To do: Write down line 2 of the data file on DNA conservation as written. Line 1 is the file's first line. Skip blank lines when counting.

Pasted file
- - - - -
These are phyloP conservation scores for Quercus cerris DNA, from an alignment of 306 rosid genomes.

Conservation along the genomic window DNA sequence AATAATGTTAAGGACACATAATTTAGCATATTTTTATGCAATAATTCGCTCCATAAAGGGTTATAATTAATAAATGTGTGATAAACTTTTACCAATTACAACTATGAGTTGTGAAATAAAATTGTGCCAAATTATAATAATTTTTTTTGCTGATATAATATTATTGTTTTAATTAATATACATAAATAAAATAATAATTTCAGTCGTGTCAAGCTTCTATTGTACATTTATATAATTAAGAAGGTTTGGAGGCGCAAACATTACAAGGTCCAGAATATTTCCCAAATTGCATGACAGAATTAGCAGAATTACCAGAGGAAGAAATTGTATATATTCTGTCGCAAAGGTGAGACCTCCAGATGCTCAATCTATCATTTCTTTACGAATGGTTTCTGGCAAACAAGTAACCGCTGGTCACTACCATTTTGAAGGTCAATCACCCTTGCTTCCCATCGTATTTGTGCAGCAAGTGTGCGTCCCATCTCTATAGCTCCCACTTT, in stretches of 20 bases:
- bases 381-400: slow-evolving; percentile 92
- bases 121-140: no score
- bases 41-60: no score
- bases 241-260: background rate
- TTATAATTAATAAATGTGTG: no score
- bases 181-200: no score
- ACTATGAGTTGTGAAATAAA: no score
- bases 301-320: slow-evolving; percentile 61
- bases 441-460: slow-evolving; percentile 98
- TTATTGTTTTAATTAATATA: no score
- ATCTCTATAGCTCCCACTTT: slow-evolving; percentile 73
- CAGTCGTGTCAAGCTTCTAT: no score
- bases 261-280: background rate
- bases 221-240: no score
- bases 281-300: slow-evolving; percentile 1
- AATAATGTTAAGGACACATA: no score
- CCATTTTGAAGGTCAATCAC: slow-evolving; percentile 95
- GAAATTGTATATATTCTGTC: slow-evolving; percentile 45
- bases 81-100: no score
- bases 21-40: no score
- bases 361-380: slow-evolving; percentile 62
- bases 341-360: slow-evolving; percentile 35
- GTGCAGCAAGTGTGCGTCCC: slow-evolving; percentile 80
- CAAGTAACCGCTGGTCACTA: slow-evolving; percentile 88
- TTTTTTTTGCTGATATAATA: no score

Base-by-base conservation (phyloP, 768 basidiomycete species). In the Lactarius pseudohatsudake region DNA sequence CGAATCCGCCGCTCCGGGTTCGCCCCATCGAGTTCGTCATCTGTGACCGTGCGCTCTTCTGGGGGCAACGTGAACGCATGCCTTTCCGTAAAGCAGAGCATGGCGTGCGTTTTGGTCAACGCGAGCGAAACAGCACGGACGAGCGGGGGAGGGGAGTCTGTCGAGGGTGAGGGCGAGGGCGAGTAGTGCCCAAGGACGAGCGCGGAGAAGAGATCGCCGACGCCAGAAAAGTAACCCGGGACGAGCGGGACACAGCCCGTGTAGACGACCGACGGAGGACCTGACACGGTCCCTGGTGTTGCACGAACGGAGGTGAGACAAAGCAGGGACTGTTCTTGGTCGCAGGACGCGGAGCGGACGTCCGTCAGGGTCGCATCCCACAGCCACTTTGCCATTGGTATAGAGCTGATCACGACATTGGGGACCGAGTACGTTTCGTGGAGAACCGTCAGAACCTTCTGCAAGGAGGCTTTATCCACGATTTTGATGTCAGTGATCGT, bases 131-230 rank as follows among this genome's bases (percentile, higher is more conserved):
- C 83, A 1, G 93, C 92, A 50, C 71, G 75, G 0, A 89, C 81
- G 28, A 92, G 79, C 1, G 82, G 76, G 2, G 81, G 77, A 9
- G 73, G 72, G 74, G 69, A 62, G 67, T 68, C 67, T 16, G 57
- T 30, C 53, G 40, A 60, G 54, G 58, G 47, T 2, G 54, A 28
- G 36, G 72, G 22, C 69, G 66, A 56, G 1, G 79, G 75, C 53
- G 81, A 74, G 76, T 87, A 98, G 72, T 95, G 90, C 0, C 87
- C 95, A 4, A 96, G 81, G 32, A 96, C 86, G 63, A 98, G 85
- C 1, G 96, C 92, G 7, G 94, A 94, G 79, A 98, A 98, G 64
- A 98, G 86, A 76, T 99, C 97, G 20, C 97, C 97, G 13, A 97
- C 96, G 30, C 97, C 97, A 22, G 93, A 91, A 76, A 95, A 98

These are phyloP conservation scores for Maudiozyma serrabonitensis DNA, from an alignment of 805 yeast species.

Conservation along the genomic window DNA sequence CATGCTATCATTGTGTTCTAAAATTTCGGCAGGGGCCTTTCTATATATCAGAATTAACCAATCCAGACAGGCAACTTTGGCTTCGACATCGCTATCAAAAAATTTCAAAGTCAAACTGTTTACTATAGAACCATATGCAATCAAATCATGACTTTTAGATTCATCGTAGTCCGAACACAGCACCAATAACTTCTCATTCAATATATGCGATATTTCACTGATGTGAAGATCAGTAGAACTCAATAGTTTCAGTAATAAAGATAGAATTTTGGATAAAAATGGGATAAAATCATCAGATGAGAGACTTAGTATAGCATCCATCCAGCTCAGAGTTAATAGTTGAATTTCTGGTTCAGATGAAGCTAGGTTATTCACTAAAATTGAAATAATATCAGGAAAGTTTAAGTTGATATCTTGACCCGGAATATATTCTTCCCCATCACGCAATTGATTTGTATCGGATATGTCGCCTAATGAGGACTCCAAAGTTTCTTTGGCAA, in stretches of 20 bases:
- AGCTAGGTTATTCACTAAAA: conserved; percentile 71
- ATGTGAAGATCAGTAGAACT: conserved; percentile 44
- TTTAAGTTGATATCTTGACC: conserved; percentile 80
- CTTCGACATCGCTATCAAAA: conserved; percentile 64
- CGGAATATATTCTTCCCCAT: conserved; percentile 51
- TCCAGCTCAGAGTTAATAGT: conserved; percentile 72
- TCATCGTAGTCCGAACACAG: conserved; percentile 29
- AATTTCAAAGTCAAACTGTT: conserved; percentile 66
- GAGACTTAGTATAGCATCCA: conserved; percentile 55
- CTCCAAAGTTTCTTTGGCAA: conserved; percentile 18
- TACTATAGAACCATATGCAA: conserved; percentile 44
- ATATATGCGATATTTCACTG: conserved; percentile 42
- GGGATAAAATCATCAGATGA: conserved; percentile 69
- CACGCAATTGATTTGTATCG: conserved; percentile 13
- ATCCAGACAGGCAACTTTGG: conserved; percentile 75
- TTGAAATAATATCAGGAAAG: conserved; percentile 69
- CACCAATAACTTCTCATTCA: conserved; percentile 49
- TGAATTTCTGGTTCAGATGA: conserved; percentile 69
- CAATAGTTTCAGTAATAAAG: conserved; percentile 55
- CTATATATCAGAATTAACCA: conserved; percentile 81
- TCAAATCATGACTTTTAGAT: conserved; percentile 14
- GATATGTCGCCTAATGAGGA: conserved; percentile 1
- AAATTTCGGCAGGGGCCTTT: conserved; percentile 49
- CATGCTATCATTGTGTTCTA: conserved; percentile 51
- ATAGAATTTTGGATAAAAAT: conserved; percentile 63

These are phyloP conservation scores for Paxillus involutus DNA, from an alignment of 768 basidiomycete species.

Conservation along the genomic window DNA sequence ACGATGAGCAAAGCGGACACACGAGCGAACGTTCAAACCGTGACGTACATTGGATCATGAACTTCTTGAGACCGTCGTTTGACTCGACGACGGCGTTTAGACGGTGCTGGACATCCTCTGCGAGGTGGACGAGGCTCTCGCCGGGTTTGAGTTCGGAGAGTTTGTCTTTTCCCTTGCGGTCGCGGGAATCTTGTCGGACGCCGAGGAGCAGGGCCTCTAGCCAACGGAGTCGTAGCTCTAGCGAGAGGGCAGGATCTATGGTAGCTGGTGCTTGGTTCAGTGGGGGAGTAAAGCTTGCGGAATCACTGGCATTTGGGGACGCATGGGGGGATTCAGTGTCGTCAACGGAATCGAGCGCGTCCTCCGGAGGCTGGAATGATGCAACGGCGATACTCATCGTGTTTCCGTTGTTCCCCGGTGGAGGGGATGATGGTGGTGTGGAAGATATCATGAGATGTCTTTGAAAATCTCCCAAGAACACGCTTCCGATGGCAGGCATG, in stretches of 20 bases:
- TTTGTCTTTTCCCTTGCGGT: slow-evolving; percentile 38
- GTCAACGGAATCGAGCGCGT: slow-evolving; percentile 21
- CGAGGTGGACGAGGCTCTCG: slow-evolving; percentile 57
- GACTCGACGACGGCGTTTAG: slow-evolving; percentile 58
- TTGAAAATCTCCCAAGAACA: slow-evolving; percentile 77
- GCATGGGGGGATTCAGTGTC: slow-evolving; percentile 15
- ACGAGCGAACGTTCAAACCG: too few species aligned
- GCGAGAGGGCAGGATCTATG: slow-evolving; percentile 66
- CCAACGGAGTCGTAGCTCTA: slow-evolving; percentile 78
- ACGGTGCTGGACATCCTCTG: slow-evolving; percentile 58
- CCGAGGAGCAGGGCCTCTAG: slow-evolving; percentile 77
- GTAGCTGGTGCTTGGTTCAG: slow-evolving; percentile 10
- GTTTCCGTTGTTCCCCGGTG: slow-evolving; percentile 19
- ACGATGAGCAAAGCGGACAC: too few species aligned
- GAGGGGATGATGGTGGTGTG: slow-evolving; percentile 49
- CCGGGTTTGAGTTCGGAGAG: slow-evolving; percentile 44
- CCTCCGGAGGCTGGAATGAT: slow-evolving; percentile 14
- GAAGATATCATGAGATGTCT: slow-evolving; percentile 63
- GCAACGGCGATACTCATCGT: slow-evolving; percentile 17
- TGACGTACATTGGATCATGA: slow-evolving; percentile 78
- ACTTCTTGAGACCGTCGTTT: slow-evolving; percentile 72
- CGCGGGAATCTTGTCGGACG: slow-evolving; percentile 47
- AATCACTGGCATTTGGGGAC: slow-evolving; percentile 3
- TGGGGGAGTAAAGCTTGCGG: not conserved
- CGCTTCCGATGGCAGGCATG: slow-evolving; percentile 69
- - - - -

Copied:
Conservation along the genomic window DNA sequence AATAATGTTAAGGACACATAATTTAGCATATTTTTATGCAATAATTCGCTCCATAAAGGGTTATAATTAATAAATGTGTGATAAACTTTTACCAATTACAACTATGAGTTGTGAAATAAAATTGTGCCAAATTATAATAATTTTTTTTGCTGATATAATATTATTGTTTTAATTAATATACATAAATAAAATAATAATTTCAGTCGTGTCAAGCTTCTATTGTACATTTATATAATTAAGAAGGTTTGGAGGCGCAAACATTACAAGGTCCAGAATATTTCCCAAATTGCATGACAGAATTAGCAGAATTACCAGAGGAAGAAATTGTATATATTCTGTCGCAAAGGTGAGACCTCCAGATGCTCAATCTATCATTTCTTTACGAATGGTTTCTGGCAAACAAGTAACCGCTGGTCACTACCATTTTGAAGGTCAATCACCCTTGCTTCCCATCGTATTTGTGCAGCAAGTGTGCGTCCCATCTCTATAGCTCCCACTTT, in stretches of 20 bases: